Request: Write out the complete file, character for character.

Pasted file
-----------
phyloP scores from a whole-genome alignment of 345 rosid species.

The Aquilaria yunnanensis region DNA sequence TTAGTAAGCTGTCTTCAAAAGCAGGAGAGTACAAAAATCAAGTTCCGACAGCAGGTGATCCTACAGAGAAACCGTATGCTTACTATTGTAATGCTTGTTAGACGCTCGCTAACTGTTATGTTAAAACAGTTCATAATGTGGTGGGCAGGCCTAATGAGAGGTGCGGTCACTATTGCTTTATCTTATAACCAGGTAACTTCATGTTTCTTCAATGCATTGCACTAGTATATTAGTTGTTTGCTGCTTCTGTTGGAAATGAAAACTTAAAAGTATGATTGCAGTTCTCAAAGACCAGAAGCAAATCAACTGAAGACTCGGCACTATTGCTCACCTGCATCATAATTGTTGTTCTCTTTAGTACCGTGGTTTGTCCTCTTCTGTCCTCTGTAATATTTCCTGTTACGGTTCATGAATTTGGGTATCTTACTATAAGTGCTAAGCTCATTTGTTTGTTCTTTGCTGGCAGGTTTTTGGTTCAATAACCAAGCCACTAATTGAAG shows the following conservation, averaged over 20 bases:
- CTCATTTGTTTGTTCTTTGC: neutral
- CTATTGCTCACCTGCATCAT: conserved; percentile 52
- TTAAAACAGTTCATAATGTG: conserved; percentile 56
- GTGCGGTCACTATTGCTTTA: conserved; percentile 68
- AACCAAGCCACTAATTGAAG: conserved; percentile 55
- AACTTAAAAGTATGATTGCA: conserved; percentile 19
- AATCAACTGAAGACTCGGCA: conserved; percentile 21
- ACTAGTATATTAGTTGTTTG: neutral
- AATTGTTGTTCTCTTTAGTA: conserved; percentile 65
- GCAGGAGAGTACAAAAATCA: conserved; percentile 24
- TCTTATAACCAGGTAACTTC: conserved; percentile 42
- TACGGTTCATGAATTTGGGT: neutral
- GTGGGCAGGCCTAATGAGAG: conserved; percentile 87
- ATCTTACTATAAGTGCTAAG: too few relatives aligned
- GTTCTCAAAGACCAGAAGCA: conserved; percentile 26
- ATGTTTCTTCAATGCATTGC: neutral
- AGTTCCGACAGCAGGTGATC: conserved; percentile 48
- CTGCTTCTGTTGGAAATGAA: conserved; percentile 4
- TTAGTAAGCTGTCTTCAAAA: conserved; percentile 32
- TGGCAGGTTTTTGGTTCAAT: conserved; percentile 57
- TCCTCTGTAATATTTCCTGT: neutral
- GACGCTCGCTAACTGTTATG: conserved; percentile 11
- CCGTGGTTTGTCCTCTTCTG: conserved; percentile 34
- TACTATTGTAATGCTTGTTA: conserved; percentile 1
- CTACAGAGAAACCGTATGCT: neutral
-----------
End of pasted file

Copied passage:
phyloP scores from a whole-genome alignment of 345 rosid species.

The Aquilaria yunnanensis region DNA sequence TTAGTAAGCTGTCTTCAAAAGCAGGAGAGTACAAAAATCAAGTTCCGACAGCAGGTGATCCTACAGAGAAACCGTATGCTTACTATTGTAATGCTTGTTAGACGCTCGCTAACTGTTATGTTAAAACAGTTCATAATGTGGTGGGCAGGCCTAATGAGAGGTGCGGTCACTATTGCTTTATCTTATAACCAGGTAACTTCATGTTTCTTCAATGCATTGCACTAGTATATTAGTTGTTTGCTGCTTCTGTTGGAAATGAAAACTTAAAAGTATGATTGCAGTTCTCAAAGACCAGAAGCAAATCAACTGAAGACTCGGCACTATTGCTCACCTGCATCATAATTGTTGTTCTCTTTAGTACCGTGGTTTGTCCTCTTCTGTCCTCTGTAATATTTCCTGTTACGGTTCATGAATTTGGGTATCTTACTATAAGTGCTAAGCTCATTTGTTTGTTCTTTGCTGGCAGGTTTTTGGTTCAATAACCAAGCCACTAATTGAAG shows the following conservation, averaged over 20 bases:
- CTCATTTGTTTGTTCTTTGC: neutral
- CTATTGCTCACCTGCATCAT: conserved; percentile 52
- TTAAAACAGTTCATAATGTG: conserved; percentile 56
- GTGCGGTCACTATTGCTTTA: conserved; percentile 68
- AACCAAGCCACTAATTGAAG: conserved; percentile 55
- AACTTAAAAGTATGATTGCA: conserved; percentile 19
- AATCAACTGAAGACTCGGCA: conserved; percentile 21
- ACTAGTATATTAGTTGTTTG: neutral
- AATTGTTGTTCTCTTTAGTA: conserved; percentile 65
- GCAGGAGAGTACAAAAATCA: conserved; percentile 24
- TCTTATAACCAGGTAACTTC: conserved; percentile 42
- TACGGTTCATGAATTTGGGT: neutral
- GTGGGCAGGCCTAATGAGAG: conserved; percentile 87
- ATCTTACTATAAGTGCTAAG: too few relatives aligned
- GTTCTCAAAGACCAGAAGCA: conserved; percentile 26
- ATGTTTCTTCAATGCATTGC: neutral
- AGTTCCGACAGCAGGTGATC: conserved; percentile 48
- CTGCTTCTGTTGGAAATGAA: conserved; percentile 4
- TTAGTAAGCTGTCTTCAAAA: conserved; percentile 32
- TGGCAGGTTTTTGGTTCAAT: conserved; percentile 57
- TCCTCTGTAATATTTCCTGT: neutral
- GACGCTCGCTAACTGTTATG: conserved; percentile 11
- CCGTGGTTTGTCCTCTTCTG: conserved; percentile 34
- TACTATTGTAATGCTTGTTA: conserved; percentile 1
- CTACAGAGAAACCGTATGCT: neutral